• Ugochi Jolomi
      Posted at 00:09h, 18 August

      Hi Lily, this is a pretty tough situation because your husband wants it while you don’t.
      Does he know the details of what is going on with your son in school? If he doesn’t, then you should tell him so that he makes his decisions based on all the information. You can also ask him to please listen to the boy and hear straight from his mouth. Especially since his emotions, psychology and academics are getting affected.
      If he knows and still insists, then the best you can do is pray and ask God for intervention. There is nothing God cannot do if we commit it into His hand in faith.
      It is easier when couples agree but in your case you have to be calm and careful so that it does not bring any crack in your relationship with your husband.
      Take time out and talk to God about it and leave it in His hands, refuse worry, anger, agitation or anxiety. It does not produce anything positive.
      Give it to God and trust He will handle it the very best way.

  • Susie (The Esthetic Goddess)
    Posted at 21:35h, 31 March

    Oh I’m with you, Ugochi. I would not have been able to send my boys off as I wanted to instill my values and morals in them. How do you do that if they are not there?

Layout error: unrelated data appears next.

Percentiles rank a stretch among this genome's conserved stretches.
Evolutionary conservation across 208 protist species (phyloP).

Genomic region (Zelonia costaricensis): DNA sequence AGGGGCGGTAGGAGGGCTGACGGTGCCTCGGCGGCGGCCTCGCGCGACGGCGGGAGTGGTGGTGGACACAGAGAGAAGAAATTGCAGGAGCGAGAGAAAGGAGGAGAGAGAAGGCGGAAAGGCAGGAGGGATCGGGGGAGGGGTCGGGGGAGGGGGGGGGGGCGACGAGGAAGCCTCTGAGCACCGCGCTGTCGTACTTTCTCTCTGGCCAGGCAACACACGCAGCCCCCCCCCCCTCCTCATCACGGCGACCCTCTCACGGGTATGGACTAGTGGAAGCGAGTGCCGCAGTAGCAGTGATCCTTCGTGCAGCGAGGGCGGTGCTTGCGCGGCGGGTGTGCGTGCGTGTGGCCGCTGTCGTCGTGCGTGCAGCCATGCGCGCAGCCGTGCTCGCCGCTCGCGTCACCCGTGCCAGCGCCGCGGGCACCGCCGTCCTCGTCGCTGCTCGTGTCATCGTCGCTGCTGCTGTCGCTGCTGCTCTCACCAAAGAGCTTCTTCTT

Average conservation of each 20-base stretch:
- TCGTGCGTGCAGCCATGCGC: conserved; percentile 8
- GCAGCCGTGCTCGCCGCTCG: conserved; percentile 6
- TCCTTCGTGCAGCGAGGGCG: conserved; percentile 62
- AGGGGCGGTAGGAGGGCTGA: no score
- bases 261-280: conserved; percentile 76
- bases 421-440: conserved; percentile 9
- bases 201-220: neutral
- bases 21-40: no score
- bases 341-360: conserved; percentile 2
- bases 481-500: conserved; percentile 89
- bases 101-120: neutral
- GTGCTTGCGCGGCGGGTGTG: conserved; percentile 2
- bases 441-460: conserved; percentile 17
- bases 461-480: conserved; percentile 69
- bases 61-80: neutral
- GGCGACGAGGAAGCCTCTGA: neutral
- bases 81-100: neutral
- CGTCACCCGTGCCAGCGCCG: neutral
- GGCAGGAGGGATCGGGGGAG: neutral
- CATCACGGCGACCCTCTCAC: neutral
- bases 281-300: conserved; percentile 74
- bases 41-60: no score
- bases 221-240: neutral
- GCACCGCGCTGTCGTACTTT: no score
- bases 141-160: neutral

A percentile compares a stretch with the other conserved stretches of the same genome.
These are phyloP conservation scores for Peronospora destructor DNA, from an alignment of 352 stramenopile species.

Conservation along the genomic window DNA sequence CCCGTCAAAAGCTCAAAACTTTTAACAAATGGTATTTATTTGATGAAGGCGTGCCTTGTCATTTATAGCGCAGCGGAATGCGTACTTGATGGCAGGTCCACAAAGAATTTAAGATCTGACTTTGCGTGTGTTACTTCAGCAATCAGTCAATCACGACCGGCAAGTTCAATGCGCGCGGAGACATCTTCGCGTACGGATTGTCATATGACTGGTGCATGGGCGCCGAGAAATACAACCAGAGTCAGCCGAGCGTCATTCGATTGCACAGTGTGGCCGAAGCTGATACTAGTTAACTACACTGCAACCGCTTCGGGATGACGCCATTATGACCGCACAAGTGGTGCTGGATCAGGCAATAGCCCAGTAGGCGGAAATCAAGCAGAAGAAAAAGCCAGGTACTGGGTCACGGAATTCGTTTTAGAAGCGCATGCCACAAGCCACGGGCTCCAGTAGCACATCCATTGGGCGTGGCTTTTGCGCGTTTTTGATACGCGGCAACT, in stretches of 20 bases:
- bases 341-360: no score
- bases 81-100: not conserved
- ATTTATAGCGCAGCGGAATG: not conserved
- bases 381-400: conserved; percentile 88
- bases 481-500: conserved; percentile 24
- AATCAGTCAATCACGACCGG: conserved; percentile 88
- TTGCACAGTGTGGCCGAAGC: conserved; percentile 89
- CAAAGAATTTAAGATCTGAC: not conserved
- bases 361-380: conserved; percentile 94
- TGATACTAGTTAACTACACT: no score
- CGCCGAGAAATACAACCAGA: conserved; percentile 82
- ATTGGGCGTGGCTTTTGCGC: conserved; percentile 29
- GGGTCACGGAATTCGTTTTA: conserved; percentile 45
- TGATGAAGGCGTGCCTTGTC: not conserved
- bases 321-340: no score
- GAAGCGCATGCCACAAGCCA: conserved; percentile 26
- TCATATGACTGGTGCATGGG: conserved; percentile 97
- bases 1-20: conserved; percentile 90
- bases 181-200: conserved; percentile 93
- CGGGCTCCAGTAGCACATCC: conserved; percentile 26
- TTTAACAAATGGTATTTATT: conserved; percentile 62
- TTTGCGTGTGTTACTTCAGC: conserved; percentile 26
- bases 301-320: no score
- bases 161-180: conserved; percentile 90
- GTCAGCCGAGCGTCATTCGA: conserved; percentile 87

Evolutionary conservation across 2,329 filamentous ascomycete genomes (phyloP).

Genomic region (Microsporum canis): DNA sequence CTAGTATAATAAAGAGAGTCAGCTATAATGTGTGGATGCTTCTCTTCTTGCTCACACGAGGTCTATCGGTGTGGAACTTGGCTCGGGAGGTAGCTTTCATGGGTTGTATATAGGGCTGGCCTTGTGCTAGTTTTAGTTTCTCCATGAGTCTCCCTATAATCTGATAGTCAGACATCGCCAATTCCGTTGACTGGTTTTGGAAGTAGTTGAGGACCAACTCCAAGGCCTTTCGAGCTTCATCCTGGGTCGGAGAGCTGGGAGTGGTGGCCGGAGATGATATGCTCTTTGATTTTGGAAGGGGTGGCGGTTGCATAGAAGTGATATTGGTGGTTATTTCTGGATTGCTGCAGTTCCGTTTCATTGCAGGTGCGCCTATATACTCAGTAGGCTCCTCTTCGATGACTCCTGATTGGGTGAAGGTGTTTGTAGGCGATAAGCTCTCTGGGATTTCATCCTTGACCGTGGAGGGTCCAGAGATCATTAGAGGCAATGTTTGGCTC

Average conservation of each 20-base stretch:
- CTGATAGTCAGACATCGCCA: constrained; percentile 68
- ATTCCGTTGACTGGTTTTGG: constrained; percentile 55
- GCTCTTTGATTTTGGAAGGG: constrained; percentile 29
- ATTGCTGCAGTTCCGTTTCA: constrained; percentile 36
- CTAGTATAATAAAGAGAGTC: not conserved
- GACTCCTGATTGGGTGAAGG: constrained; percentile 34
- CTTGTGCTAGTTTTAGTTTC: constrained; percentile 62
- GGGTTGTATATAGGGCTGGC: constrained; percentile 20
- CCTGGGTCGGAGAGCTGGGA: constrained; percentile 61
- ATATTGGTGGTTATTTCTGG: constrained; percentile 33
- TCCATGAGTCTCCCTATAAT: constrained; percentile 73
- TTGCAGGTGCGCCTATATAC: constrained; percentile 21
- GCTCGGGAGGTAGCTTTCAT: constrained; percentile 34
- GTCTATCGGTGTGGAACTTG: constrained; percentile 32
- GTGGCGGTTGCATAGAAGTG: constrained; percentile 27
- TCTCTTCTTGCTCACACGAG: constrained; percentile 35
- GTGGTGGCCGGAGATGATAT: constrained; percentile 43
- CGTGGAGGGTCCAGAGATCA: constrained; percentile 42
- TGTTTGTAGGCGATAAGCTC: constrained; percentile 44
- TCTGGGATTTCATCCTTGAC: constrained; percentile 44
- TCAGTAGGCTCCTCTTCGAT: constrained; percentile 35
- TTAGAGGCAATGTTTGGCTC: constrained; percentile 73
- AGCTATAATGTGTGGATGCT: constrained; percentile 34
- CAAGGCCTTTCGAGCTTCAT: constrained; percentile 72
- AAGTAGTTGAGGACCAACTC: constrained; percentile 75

• Ugochi Jolomi
      Posted at 22:07h, 31 March

      My point exactly! Those holidays would never be enough for me.

  • Adrian
    Posted at 06:19h, 31 March

    This was an interesting post for me. Here in the US, any kind of a boarding school is rare and I don’t know anyone who has a child in one. It’s kind of a unique concept for us. It would be tempting to send your child off and let others raise them, but my son gets so much bullying in regular school. I can’t imagine how it would be if he was there 24 hours a day. Here it’s mostly a question of public vs private schools – we’ve opted for public and while it hasn’t been ideal, it has worked out #SITSSharefest

    • Ugochi Jolomi
      Posted at 10:09h, 31 March

      It is tempting Adrian, but I have chosen not to “fall” for the temptation. Boarding school here has worked for some and worked against some too. We have opted for day school, we believe we should be largely involved in raising our children through their teenage years. It is a matter of choice for us, not really whether it is good or bad.